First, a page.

TerraProject| 30 June 2015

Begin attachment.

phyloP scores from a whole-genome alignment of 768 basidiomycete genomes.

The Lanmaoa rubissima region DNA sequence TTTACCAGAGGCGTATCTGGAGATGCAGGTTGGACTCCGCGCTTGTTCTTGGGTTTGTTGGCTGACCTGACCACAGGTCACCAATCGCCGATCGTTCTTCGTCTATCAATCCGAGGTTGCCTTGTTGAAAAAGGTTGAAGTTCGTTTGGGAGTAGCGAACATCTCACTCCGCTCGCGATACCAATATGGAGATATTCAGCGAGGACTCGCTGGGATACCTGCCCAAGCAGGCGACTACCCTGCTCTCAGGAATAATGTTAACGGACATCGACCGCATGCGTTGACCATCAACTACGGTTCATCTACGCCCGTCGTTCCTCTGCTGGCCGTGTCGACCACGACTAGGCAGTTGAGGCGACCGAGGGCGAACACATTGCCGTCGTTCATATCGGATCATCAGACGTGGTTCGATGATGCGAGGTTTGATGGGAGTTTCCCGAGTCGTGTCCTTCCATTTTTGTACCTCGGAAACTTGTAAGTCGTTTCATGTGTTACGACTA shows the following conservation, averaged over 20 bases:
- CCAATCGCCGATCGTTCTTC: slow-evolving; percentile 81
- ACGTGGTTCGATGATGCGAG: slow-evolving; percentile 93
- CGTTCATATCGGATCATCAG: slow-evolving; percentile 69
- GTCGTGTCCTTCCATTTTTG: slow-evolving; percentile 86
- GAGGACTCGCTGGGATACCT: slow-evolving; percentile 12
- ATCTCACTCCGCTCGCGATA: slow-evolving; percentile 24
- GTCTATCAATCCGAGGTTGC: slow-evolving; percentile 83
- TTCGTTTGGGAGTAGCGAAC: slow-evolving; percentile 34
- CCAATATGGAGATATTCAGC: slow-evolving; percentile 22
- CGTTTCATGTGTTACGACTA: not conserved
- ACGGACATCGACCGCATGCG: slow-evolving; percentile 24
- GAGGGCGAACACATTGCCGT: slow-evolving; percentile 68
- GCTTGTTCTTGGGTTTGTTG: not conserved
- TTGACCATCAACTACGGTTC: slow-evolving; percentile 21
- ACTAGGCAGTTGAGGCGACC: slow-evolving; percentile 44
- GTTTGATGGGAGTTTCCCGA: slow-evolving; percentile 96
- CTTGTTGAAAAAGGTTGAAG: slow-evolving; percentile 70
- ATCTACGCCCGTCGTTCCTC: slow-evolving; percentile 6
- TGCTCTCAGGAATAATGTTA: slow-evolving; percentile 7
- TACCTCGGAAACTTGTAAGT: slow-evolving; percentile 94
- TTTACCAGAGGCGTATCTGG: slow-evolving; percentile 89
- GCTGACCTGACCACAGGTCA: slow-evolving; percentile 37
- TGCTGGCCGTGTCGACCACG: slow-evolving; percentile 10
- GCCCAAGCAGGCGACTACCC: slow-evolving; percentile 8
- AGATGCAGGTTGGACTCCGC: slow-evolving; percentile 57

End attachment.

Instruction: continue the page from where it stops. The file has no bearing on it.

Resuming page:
Land Inc. is a journey across Brazil, Dubai, Ethiopia, Indonesia, Madagascar the Philippines and Ukraine to document what some define as a form of neocolonialism, and others as a chance for development: land grabbing and the growing investments in industrial farming and plantations. In 2009 we first learnt about the impact of the previous year's food crisis on changes in government and private sector investment strategies. Countries that relied on imports to satisfy internal food demand began acquiring or leasing fertile land from other nations to cycle food back to their internal markets, while private investors saw food and biofuel production as a new and booming source of profit. This rush for fertile lands had a series of repercussions in the affected countries. Indigenous people and farmers started to get displaced, losing access to their only source of livelihood. Monocultural large estates began replacing small-scale farms, reducing the biodiversity of locally grown crops. And with the expansion of the biofuel market, land and water started to get increasingly utilized to cultivate non-food crops. In many cases, this phenomenon also had environmental impacts, such as deforestation, pollution and control over water resources. Land Inc. is a documentation of the actors and the forces behind this phenomenon.